• Junk mail (✓). Proud to say I throw most of my mail in the trash.
  • Home Depot projects. Few and far between. (Three-quarters-win)


Do you struggle with maintaining a to-do list? Maybe you’re like me and mean well but follow through poorly. Time to try something new. Instead of going back to the well on your to-do list that never gets done, try one of these instead:

  • Keep a running tab of what you accomplish each day.
  • Create a daily list of one big item and several small ones you can and will accomplish.
  • Capture everything, only list the essentials.
  • Put it all in a good-looking journal — with an index!
  • Find time. Make a list of stuff you want to stop doing.

Good luck and happy listing, and maybe don’t add “new to-do list” to your current to-do list just in case it doesn’t get done.


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Kevan Lee crafts content for the Buffer blog, and his work has been featured at Time, Huffington Post, Fast Company, and The Next Web. Get in touch on Twitter at @kevanlee.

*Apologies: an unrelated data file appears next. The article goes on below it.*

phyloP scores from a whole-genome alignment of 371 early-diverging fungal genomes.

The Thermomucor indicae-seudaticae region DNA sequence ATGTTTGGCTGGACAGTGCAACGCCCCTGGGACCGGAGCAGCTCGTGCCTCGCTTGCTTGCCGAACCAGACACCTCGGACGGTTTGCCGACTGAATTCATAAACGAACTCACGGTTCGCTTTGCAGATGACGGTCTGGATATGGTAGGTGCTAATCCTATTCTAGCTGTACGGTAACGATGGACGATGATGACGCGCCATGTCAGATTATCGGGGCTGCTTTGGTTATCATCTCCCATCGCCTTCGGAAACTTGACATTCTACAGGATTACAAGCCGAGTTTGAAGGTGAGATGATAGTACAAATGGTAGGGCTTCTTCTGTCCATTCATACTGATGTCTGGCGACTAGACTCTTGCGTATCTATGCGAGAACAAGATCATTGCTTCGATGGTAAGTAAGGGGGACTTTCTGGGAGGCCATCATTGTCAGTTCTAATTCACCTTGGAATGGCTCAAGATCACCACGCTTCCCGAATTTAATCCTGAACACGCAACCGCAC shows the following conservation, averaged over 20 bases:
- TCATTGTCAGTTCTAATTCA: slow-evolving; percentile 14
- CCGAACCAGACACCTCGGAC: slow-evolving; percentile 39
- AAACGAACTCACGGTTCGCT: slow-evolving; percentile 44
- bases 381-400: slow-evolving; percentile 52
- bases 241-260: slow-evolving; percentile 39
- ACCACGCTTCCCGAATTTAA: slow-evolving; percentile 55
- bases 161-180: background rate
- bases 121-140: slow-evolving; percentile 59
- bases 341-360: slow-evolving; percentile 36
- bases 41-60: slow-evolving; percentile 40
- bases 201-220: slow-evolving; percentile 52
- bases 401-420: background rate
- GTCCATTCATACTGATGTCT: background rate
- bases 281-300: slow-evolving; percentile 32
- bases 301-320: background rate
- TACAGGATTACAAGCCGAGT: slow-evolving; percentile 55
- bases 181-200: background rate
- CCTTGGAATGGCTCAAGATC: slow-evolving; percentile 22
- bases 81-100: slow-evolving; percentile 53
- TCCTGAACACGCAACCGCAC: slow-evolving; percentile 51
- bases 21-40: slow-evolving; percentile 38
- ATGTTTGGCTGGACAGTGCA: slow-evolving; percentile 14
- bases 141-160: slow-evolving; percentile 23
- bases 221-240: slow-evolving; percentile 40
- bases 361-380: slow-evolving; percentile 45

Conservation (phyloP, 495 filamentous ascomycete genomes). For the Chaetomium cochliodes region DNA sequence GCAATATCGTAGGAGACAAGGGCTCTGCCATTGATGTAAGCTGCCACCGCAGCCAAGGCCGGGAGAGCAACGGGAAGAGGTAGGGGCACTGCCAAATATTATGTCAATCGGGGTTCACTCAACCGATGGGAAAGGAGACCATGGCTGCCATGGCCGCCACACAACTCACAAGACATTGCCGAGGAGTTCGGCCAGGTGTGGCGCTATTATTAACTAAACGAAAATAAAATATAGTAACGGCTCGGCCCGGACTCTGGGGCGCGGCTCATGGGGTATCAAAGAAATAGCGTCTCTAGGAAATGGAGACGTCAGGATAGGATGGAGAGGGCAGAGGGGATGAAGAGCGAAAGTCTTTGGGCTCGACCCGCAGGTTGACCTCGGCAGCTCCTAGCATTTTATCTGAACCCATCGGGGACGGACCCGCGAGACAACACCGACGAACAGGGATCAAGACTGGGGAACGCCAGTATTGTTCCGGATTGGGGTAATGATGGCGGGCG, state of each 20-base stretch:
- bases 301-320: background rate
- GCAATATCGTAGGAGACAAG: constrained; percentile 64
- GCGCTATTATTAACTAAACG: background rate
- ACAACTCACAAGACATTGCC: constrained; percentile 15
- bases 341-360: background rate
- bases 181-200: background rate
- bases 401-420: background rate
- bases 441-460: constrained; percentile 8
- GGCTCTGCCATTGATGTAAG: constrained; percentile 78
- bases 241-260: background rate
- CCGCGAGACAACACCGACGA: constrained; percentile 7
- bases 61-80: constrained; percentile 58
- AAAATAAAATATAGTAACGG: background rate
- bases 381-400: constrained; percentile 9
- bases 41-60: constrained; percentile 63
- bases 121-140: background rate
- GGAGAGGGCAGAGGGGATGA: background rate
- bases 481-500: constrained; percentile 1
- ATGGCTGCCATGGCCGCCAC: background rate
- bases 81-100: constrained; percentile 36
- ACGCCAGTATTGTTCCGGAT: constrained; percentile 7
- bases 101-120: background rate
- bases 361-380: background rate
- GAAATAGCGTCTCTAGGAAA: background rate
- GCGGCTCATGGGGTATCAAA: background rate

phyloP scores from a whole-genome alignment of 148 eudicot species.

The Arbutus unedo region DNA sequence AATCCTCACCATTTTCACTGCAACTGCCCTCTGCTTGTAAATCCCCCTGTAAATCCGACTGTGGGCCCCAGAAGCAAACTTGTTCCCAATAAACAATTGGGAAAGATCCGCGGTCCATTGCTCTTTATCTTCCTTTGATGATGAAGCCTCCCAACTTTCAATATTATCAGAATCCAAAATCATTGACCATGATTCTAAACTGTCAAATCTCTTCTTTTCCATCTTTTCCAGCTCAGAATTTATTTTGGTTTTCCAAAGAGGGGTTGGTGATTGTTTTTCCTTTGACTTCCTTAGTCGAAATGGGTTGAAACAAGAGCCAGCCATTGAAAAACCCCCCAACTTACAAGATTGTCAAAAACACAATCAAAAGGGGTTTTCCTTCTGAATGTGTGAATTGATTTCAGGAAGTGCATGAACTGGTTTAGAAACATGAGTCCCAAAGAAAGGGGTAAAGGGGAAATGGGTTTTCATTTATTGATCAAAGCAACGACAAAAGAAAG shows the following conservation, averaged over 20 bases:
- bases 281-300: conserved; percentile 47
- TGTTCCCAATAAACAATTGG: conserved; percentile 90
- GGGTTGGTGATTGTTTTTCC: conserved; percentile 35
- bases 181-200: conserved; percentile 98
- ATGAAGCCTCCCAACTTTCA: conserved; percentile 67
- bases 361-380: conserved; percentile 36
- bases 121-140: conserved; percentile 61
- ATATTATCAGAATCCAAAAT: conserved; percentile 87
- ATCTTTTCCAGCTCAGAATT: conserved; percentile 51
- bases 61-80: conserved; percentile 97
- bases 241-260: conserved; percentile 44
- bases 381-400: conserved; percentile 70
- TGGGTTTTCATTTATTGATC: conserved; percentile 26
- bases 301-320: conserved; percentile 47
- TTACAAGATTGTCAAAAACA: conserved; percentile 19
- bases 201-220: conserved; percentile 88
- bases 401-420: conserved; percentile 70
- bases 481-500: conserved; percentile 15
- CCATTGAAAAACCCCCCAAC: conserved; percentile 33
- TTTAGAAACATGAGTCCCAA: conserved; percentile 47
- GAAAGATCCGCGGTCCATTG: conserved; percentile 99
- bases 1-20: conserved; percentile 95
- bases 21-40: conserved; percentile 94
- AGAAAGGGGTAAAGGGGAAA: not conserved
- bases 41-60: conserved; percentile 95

1. Sigurdur Armannsson on the 30th June

    Hereistoday is one more that has worked great for me form any years.

  2. Scott on the 2nd July

    The problem with these approaches is that they focus on what you *can* get done rather than what you *have* to get done. In the work environment for many people (and certainly in my personal life as well), there are simply lots of things that must get done. I don’t have the luxury of telling my boss, “I know you want me to do 7 things today, but I can only get 3 done, so I’m just going to ignore the rest.” Sure, being a productive person involves prioritization and good time management. But many “alternative” to-do list methodologies seem to ignore or trivialize the fact that a lot of us just have too damn much stuff to do. I’d like to see something that addresses that issues, and provides hope for getting things under control.

  3. Steffen on the 5th July

    Thanks for this article. Everyone should have a Stop-Doing List besides a normal To-Do-List.

    If you just keep all your To-Do lists, by the time you will get a big Done-Archive which is very motivating.